Doing the math, our hay provides: 9.5 lbs /2.2lbs/kg = 4.3 kg
    4.3 kg x 16% = 688 g of crude protein.
    That meets his requirements as listed in the table above. Why is that? Again, for simplicity's sake, the table uses the lowest weight possible for each group of horses. Therefore, the actual total protein needed in the diet is slightly less than for the 4 month of foal. Essentially, if receiving a good quality legume hay, your foal will be adequate in protein. However, what if the hay has a greater proportion of grass, or the hay was cut at a later stage of maturity? To explore this possibility, we will feed a hay that only contains 13.5% crude protein.
    Following the same procedure as above:
    4.3 kg x 13%= 559 g of crude protein.
    We are now deficient in protein. We also might need to be concerned that our amino acid profile may be poor for a young growing horse. So let’s look at two different alternatives.
    We can use a commercial feed that supplies 15% crude protein to our horse on an as-fed basis. Previously we were calculating our feed values on an as-fed basis. We will continue with the concentrate by staying as-fed, as is seen on the feed tag. How much grain will we need to supply the foal as we are only deficient by 120 g of crude protein?
     If we divide the amount of protein needed by the percent protein in the feed :  120g /16% ; we need 750 g of the feed. Converting that to pounds, and our horse needs to eat 1.7 lbs of grain per day. That certainly does not seem like an excessive amount of grain for our young horse per day. In fact, he is still below the total 2.5% of his body weight. So what does this mean overall? Choosing higher protein hays will ensure your foal has the adequate amounts of protein for higher growth. If your hay offers less protein, a commercial feed designed for young horses will typically easily meet the deficiency in that hay. Additionally, when examining these feed tags, you will often see that some of the key amino acids are supplemented in that feed. This ensures that your foal will grow optimally, provided nothing else is going wrong!


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  • Science & Technical Advisors

    Douglas Bibus, MS, Ph.D.

    Kristina Hiney, Ph.D.


    Dr. Doug Bibus Omega Fields Scientific & Technical Advisor

    Douglas Bibus, MS, Ph.D.

          — Omega Fields® Scientific and Nutrition Consultant







    Dr. Doug Bibus is community faculty member at The Center for Spirituality and Healing at the University of Minnesota and a researcher in the area of fatty acid biochemistry and nutrition.  Dr. Bibus is considered one of the top Omega-3 experts in the world.  He stems from the academic lab of Dr. Ralph Holman who standardized Omega-3 terminology and discovered the metabolism and definitive essential nature of Omega-3.  In addition to his work with the Center, Doug is president of, and directs, Lipid Technologies, LLC, an analytical and consulting group that focuses on fatty acid and lipid analysis, and the integration of lipid nutrition in biotech and food applications.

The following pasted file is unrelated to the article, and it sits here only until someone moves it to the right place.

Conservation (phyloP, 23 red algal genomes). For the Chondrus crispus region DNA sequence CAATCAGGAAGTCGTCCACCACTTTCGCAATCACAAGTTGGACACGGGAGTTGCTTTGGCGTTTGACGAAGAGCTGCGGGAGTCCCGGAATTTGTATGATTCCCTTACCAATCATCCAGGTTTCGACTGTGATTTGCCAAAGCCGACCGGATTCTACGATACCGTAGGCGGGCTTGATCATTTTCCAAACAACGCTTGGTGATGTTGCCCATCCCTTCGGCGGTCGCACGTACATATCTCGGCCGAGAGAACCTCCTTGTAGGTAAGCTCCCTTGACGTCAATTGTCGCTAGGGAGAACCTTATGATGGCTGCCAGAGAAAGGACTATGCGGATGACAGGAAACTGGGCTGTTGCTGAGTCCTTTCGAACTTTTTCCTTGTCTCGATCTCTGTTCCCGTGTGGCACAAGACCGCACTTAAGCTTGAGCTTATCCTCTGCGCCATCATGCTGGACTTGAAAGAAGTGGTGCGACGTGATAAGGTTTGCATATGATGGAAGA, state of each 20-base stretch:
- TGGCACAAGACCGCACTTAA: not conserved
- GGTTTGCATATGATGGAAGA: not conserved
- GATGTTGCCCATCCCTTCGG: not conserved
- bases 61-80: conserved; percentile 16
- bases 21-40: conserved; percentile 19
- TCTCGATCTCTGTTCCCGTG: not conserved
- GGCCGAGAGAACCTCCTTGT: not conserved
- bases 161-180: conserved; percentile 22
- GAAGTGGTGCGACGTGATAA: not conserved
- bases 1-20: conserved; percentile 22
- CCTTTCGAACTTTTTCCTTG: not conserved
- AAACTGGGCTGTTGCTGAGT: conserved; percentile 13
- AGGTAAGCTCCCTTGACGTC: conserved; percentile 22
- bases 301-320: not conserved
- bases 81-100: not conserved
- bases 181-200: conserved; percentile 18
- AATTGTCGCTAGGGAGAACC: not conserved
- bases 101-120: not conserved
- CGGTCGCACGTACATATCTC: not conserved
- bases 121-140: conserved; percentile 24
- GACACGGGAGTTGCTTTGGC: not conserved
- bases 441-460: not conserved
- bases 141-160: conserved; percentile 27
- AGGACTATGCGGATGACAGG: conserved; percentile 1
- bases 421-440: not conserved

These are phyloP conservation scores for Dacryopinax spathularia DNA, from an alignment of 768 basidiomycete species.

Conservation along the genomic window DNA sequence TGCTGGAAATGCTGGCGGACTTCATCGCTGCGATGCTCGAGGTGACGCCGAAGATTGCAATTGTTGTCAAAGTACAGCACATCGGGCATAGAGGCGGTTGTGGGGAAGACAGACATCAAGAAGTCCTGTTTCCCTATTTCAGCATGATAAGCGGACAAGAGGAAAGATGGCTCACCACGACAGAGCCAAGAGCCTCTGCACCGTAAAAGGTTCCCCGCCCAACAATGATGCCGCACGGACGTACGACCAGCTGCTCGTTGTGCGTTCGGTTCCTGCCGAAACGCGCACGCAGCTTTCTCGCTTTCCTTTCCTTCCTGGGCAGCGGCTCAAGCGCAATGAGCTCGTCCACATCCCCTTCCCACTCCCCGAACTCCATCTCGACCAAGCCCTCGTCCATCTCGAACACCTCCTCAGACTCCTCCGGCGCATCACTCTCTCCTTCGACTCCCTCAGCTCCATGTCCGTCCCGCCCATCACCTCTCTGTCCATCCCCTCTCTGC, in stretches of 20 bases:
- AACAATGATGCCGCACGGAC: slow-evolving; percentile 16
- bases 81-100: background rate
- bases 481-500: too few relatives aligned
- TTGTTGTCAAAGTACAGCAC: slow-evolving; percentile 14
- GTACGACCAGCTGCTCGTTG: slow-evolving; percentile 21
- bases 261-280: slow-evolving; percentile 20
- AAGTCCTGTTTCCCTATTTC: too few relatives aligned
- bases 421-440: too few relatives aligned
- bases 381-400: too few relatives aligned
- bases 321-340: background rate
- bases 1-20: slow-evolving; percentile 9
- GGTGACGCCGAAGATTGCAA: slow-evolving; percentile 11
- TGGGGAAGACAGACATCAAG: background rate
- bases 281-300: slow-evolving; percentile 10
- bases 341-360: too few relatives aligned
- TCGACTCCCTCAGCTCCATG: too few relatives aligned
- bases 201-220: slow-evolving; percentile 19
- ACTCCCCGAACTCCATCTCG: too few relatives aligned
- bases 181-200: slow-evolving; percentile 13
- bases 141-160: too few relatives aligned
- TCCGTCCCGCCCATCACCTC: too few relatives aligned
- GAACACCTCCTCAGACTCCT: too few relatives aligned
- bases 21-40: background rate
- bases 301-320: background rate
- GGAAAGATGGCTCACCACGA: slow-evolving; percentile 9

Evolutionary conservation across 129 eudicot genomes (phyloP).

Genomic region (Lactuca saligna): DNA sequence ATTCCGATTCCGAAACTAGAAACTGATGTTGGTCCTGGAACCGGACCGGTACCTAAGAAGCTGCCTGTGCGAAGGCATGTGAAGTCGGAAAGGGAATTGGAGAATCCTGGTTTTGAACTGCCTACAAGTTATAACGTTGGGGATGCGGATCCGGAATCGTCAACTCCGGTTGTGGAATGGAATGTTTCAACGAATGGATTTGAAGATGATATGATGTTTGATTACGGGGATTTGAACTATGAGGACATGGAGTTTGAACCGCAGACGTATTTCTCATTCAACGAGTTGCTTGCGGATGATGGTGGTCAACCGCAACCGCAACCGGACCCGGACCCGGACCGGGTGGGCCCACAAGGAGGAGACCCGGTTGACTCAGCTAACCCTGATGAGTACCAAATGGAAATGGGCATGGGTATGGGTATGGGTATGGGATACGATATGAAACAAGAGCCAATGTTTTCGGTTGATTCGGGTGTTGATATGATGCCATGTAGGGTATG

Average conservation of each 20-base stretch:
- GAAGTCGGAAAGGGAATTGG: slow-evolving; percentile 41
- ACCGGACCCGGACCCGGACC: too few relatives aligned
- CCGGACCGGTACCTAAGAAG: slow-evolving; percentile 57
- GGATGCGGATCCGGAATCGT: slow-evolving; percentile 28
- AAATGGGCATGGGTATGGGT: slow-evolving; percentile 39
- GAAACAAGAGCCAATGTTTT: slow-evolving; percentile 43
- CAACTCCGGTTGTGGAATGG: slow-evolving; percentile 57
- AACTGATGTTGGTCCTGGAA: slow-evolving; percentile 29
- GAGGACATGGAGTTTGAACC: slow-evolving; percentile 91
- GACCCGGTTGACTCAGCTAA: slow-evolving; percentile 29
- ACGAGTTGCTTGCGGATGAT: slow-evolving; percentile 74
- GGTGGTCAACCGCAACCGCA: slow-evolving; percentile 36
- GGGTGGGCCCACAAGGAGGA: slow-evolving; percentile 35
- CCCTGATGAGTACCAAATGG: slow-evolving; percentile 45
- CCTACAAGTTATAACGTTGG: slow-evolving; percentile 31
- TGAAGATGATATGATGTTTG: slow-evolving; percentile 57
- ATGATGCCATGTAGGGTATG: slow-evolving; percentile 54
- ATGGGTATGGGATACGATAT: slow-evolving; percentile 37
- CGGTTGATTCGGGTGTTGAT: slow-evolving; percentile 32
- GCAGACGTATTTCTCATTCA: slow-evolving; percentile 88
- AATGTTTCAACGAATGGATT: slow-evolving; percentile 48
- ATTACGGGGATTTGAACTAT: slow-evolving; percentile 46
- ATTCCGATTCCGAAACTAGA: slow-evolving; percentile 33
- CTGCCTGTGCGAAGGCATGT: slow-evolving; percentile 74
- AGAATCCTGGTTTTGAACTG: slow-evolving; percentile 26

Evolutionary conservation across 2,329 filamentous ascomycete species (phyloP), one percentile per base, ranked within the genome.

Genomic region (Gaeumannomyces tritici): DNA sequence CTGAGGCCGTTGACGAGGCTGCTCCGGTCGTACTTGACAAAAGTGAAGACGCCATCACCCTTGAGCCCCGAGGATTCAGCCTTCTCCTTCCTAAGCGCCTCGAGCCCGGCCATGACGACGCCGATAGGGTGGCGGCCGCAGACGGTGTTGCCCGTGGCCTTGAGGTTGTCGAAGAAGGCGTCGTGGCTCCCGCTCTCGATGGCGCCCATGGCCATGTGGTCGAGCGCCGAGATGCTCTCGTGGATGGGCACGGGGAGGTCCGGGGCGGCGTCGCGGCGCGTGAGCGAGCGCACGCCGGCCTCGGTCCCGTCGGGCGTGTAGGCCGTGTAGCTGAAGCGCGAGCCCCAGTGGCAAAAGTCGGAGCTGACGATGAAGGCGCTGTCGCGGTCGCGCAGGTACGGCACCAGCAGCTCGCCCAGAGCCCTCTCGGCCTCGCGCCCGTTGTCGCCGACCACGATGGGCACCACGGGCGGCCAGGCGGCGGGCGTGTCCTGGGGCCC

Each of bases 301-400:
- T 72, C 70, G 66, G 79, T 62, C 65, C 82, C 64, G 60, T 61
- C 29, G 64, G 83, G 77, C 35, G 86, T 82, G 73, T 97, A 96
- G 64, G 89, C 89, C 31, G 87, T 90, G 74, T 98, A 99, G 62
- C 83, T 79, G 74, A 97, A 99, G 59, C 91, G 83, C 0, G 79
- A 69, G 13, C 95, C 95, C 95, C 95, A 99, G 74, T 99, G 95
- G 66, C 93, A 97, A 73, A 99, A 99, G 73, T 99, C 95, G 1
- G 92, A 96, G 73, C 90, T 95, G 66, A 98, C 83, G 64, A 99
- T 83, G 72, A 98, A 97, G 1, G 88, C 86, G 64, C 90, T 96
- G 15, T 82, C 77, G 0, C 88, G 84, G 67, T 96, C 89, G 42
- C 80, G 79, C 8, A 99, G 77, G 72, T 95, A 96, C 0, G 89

His research interests include the role of essential fatty acids in human and animal nutrition, the role of Omega-3 fatty acids in the down regulation of the inflammatory response and the application of fatty acids in the treatment of disease.  Other ongoing research is the examination of the role Omega-3 and fatty acid nutrition plays in the treatment of depression, schizophrenia, Tourette’s syndrome, cystic fibrosis, Crohn’s disease, heart disease, arthritis, critically injured and adult respiratory distress patients, and in patients with autoimmune disorders.   Dr. Bibus has also developed an Omega-3 blood test ( to identify levels of Omega-3 in the blood and ascribe risk for heart disease and depression.

    Dr. Bibus is a member of several organizations including the American Oil Chemists’ Society (serving as their Awards Chairman), the American Chemical Society, the Society for Critical Care Medicine, and the International Society for the Study of Fatty Acids and Lipids.  He has been the recipient of the American Oil Chemists’ Honored Student Award and a two-time winner of the American Chemical Society’s Award in Analytical Chemistry.  Doug is a board member of the Health and Nutrition Division of the American Oil Chemists’ Society and also serves on that society's Foundation board.

    In addition to presenting at numerous professional meetings, Dr. Bibus is a sought-after lecturer and author in the area of human and animal health.



     Dr. Kris Hiney Omega Fields


      Kristina Hiney, Ph.D.

          — Omega Fields® Equine Nutrition Advisor





    Omega Fields® is pleased to welcome Dr. Kris Hiney, Equine Nutrition & Exercise Physiology, University of Wisconsin – River Falls, as our Equine Nutrition Advisor.

    Kristina Hiney, Ph.D. brings the benefits of her distinguished academic training and professional career relating to equine nutrition and physiology. "I am pleased to join the Omega Fields® team where I will be able to bring my expertise in equine nutrition and my experience in the horse industry together in a way to benefit horse owners across the country," expressed Dr. Hiney.

    Dr. Hiney's extensive personal knowledge and experience in equine-related business and associations will help Omega Fields expand our connection with you, our customers. Each month, you can look forward to a new feature article concerning equine health and training in Kris's Korner, in Omega Fields' online Health-E-Letter. Click here to sign up for your free Health-E-Letter subscription delivered to your email address!

    As Omega Fields' Equine Nutrition Advisor, Kris will also be providing technical expertise for Omega Fields' Animal Nutrition Team concerning new product research and formulation -- developing Omega Fields' products that are nutritionally relevant to current health issues regarding horses and pets.